You are currently viewing THE DEATH OF A LIE #108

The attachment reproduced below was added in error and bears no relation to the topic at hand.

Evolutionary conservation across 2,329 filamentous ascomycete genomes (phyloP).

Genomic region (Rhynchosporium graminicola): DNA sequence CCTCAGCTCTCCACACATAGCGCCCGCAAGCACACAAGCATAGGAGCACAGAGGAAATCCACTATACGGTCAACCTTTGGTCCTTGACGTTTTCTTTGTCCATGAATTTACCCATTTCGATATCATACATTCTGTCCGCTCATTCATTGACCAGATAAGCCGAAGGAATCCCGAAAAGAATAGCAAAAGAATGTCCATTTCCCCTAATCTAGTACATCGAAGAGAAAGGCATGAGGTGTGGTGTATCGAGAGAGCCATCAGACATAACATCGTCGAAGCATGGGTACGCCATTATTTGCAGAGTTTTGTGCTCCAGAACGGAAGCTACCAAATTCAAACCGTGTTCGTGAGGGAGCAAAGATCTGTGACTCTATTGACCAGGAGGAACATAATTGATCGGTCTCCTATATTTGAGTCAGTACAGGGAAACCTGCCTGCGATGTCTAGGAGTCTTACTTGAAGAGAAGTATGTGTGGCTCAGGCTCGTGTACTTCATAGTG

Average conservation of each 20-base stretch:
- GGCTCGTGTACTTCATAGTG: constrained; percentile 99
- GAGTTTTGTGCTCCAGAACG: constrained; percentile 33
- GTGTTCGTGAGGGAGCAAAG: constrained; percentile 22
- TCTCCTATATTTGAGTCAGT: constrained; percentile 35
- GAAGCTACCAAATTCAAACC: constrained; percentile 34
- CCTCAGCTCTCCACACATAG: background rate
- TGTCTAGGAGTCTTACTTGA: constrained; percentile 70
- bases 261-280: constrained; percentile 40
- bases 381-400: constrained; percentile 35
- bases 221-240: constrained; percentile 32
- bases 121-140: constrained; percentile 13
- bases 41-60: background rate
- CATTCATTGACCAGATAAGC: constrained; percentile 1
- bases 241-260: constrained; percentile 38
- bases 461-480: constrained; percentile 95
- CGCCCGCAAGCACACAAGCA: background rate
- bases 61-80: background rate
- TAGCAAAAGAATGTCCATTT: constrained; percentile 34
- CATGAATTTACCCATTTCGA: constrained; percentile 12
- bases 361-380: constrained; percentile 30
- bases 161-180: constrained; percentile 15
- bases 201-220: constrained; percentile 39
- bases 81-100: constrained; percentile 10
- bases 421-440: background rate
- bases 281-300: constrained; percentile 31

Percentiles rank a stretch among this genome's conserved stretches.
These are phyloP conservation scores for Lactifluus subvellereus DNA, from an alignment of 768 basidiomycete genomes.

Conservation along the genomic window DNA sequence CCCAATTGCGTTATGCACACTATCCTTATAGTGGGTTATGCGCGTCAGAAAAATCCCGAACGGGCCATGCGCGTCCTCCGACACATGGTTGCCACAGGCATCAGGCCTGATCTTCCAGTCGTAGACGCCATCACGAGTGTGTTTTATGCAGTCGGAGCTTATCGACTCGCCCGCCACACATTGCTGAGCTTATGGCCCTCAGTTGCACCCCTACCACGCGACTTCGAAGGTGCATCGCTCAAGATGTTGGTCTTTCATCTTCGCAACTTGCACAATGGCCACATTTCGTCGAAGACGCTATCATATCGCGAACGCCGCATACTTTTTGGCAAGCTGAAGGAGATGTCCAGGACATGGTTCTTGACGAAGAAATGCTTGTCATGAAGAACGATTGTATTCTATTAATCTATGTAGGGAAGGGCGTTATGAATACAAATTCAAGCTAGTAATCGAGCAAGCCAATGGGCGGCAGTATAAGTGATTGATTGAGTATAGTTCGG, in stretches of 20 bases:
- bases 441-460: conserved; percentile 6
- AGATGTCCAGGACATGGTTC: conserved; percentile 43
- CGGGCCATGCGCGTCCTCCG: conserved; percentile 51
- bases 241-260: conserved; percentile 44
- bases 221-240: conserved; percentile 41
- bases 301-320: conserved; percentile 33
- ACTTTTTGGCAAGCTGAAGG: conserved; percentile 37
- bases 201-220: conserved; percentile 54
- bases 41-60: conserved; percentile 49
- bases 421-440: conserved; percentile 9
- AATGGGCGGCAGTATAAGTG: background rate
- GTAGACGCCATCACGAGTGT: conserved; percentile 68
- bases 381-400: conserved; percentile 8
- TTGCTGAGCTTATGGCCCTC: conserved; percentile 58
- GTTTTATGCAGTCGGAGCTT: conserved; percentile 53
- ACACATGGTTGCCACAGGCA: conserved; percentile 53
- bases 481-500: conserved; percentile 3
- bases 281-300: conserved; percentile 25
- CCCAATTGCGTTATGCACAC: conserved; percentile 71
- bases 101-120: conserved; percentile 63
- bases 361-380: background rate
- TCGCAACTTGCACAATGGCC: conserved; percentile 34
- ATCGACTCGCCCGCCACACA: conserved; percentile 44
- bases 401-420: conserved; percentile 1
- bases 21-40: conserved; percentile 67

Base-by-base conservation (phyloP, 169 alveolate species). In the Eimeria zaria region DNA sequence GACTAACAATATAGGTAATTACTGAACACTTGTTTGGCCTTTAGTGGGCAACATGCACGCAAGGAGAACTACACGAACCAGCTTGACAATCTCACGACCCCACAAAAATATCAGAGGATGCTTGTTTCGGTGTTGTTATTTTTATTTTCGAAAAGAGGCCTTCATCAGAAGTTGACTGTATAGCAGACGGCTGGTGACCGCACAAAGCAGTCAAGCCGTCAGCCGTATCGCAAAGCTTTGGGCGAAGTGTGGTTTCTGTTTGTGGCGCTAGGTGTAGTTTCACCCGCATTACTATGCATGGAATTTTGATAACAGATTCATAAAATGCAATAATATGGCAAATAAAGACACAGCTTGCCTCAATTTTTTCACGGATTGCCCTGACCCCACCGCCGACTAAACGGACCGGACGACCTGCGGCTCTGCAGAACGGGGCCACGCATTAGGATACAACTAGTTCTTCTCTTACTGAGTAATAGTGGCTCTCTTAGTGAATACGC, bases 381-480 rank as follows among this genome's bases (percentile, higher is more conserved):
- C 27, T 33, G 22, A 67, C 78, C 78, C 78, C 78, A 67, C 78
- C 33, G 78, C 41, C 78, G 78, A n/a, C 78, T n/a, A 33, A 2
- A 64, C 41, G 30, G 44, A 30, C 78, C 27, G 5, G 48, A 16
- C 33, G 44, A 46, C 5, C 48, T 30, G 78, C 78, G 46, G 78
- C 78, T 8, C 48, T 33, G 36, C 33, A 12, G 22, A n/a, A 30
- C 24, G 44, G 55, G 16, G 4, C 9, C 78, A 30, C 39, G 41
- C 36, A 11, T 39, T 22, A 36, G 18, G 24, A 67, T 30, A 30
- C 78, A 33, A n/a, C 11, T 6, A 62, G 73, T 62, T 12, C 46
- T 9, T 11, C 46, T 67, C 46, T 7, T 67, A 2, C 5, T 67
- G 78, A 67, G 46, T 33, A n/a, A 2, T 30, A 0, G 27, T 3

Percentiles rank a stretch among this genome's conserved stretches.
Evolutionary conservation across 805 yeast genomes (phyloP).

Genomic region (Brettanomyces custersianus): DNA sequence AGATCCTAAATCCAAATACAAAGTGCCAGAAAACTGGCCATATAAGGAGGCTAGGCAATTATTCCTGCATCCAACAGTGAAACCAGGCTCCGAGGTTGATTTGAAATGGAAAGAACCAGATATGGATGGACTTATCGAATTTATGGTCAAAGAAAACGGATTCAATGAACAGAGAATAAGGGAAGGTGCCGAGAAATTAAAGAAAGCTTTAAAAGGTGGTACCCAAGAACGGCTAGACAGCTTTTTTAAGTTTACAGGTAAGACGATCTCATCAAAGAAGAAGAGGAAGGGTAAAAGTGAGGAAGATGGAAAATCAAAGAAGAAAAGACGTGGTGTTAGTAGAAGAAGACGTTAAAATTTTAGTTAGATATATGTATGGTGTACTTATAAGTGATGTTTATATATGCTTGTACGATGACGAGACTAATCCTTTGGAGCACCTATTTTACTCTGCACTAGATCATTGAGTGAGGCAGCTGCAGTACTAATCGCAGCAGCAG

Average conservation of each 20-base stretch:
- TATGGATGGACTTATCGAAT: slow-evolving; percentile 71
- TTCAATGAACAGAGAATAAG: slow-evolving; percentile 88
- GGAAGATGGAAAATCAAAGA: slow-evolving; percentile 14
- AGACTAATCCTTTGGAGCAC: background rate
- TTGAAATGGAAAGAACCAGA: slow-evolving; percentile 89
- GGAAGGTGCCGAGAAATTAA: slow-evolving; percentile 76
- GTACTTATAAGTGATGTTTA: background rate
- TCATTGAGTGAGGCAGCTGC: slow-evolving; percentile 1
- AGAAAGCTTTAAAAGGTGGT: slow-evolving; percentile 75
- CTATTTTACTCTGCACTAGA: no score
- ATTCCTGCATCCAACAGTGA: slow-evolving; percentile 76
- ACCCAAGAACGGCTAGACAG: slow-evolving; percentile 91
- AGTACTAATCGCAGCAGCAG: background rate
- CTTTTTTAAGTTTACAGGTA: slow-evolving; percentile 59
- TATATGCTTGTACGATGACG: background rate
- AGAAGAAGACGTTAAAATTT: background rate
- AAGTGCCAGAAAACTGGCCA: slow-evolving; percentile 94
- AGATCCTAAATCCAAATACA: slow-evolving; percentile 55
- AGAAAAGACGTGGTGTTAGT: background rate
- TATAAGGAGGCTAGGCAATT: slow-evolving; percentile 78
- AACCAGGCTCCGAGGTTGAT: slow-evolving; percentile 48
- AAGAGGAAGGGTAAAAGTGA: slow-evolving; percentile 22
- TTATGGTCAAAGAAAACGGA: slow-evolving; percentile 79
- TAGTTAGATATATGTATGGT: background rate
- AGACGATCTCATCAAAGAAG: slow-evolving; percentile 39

I really thought I could fix anything and anyone. I measured everyone’s ability to overcome by my standards. If I could conquer all that I had been through and all the mistakes I made, I thought everyone else should be able to do the same. In my twenties I had a coworker ask me for advice. At that time I thought I had all the answers. I was educated and I had benefits. I had a seat at the table at work but my personal life was stressful. Nonetheless I still knew all the answers to all the questions. She told me her dilemma and I gave her my solution. She looked at me and said, “Phillitia, everyone is not like you. Everyone isn’t that strong.” Her comments threw me off. At time I believed in saying what you mean and meaning what you say. I didn’t realize that my delivery was drowning the message. The irony in this situation was that I was judgmental. I had become hardened by my journey. How blind was I to not want to be judged but subconsciously judging others. The older I get the more I realize that it wasn’t people disappointing me, it was me disappointing myself by holding people to unrealistic expectations. If you find yourself often misunderstood it could be YOU. You can tell your message is getting lost in your delivery if you are aggressive, if you are a “know it all” and you are unapproachable. “What we don’t need in the midst of struggle of is shame of being human.” Brene Brown. What is the lie? The lie is that there is only one way to display strength. There is strength in grace, humility and vulnerability. Let’s be quick to listen and slow to judge.

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